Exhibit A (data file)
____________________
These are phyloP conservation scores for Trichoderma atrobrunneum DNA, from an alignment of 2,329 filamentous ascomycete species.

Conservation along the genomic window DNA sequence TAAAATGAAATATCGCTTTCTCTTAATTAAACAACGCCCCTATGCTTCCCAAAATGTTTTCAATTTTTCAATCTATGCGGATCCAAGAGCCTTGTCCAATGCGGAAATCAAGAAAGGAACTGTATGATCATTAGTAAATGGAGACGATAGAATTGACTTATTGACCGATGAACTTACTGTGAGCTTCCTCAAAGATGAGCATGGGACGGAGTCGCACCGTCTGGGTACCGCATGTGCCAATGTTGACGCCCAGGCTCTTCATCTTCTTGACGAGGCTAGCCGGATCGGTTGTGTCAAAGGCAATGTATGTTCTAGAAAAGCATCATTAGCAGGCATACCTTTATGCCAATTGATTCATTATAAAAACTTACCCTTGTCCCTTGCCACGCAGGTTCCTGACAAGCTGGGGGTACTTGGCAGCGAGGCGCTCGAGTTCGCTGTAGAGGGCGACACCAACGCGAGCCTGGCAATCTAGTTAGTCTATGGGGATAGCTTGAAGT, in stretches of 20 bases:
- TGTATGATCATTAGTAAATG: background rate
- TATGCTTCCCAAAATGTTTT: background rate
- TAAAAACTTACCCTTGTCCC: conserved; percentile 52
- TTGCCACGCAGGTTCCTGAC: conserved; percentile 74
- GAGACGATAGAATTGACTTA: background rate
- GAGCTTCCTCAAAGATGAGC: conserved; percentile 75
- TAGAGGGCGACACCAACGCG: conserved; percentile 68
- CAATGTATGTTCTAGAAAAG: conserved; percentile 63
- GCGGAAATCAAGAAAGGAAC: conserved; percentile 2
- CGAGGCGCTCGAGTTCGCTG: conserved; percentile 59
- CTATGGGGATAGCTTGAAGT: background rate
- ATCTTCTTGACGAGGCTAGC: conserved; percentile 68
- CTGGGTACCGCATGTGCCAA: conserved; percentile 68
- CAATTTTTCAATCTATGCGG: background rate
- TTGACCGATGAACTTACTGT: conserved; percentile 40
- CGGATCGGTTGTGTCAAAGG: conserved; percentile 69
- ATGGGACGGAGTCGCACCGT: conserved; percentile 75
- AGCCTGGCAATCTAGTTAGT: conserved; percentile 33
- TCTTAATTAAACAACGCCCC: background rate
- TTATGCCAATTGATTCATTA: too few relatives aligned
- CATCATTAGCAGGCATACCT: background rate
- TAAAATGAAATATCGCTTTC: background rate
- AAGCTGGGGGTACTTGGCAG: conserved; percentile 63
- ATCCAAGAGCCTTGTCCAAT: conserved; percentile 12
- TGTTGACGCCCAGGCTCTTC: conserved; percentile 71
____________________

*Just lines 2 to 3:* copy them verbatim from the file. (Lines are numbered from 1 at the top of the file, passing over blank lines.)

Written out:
Conservation along the genomic window DNA sequence TAAAATGAAATATCGCTTTCTCTTAATTAAACAACGCCCCTATGCTTCCCAAAATGTTTTCAATTTTTCAATCTATGCGGATCCAAGAGCCTTGTCCAATGCGGAAATCAAGAAAGGAACTGTATGATCATTAGTAAATGGAGACGATAGAATTGACTTATTGACCGATGAACTTACTGTGAGCTTCCTCAAAGATGAGCATGGGACGGAGTCGCACCGTCTGGGTACCGCATGTGCCAATGTTGACGCCCAGGCTCTTCATCTTCTTGACGAGGCTAGCCGGATCGGTTGTGTCAAAGGCAATGTATGTTCTAGAAAAGCATCATTAGCAGGCATACCTTTATGCCAATTGATTCATTATAAAAACTTACCCTTGTCCCTTGCCACGCAGGTTCCTGACAAGCTGGGGGTACTTGGCAGCGAGGCGCTCGAGTTCGCTGTAGAGGGCGACACCAACGCGAGCCTGGCAATCTAGTTAGTCTATGGGGATAGCTTGAAGT, in stretches of 20 bases:
- TGTATGATCATTAGTAAATG: background rate